KUALA LUMPUR: Chris (not her real name) went to see a doctor for a sore throat and he gave her antibiotics without even knowing whether the cause was bacterial or viral.
According to Sungai Buloh Medical Department head and consultant infectious diseases physician Datuk Dr Christopher Lee, 85% of sore throats were from viral infection and patients did not need antibiotics.
“Doctors need to be judicious in giving antibiotics and use clinical tools such as the Centor score to gauge whether patients have a bacterial sore throat,” he said, warning that antibiotic-resistant bacteria or superbugs could affect everyone.
He said that if patient A, loaded with normal bacteria and a small amount of resistant bacteria (superbug) as a result of previous history of overusing antibiotics, came in and was given regular antibiotics for the normal bacteria, he might be well for a while as the antibiotics would kill the normal bacteria.
However, the superbug would continue to replicate and he would become ill again with the infection driven by the superbug.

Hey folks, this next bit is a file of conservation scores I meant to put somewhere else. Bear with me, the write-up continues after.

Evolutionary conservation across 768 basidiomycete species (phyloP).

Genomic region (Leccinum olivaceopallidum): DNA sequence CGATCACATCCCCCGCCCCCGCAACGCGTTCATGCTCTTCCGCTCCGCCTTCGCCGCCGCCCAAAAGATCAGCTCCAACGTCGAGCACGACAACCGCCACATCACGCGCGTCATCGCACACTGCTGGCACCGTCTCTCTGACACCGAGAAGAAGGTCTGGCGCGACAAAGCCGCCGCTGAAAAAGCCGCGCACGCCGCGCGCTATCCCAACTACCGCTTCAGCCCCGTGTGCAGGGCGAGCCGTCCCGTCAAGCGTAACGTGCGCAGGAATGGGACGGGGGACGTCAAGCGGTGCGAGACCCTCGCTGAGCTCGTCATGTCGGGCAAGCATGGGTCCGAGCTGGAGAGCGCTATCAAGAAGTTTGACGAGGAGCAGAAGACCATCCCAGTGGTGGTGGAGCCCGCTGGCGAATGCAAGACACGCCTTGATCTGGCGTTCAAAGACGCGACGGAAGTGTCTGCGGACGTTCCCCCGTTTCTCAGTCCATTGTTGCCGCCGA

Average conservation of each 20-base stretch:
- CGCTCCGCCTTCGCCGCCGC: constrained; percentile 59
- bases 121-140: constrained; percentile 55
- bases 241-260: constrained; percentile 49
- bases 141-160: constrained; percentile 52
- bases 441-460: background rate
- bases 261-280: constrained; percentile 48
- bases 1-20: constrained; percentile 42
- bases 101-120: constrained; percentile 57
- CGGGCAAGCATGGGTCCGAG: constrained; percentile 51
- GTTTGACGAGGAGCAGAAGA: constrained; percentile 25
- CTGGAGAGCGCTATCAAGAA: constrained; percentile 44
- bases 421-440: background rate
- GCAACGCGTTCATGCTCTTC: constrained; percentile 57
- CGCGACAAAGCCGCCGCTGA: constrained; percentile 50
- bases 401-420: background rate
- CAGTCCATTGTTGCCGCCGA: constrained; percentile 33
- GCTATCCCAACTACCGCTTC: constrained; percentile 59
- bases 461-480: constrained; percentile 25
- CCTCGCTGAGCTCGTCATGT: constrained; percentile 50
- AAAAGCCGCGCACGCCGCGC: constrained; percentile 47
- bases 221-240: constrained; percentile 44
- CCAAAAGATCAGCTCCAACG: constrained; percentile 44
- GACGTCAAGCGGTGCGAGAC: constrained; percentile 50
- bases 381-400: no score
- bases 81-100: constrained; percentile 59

Dr Lee said those in contact with the patient could be infected by the superbug and if they had a weak immune system and other medical problems, he or she might die or require a long hospital stay.
He said doctors would then have to use stronger drugs such as carbapenems or polymixin as a result of antibiotic resistance but these drugs could impair some organs.
He stressed that the fight against antibiotic resistance must be a community, national and global effort.
Specialist: Limit prescription rights
MMA: Monitor private hospitals and GPs for antibiotic abuse